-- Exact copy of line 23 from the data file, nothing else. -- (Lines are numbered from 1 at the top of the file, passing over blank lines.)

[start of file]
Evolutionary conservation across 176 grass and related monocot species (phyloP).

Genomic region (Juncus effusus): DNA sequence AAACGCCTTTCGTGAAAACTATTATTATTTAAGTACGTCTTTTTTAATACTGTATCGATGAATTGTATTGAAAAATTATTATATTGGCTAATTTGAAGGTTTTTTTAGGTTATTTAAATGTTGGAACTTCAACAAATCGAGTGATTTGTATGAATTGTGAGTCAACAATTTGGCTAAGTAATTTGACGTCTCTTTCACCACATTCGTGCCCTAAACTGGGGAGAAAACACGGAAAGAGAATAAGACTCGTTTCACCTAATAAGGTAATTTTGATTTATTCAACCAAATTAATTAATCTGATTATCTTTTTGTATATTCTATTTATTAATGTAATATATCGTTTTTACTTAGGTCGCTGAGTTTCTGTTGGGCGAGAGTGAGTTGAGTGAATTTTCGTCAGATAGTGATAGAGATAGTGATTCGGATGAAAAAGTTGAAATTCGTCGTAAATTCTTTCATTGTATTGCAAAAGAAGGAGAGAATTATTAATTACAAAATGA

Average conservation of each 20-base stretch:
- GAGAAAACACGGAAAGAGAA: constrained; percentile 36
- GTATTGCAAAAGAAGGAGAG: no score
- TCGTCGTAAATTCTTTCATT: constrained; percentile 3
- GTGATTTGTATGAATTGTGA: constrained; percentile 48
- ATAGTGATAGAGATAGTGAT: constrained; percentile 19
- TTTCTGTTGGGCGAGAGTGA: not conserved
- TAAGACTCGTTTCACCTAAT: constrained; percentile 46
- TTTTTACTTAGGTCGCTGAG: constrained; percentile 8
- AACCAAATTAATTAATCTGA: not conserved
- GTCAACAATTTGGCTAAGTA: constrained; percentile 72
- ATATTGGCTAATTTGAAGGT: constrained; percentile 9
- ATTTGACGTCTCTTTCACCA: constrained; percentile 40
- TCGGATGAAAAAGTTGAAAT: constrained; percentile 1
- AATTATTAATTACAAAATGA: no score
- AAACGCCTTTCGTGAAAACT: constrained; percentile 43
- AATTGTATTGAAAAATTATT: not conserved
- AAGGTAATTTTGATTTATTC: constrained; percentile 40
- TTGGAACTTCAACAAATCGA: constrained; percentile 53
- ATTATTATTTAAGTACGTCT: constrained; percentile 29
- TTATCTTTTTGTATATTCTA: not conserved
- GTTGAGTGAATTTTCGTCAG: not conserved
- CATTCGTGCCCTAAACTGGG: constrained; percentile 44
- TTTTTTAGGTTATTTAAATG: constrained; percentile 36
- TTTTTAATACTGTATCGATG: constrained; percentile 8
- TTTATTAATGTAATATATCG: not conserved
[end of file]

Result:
- TTATCTTTTTGTATATTCTA: not conserved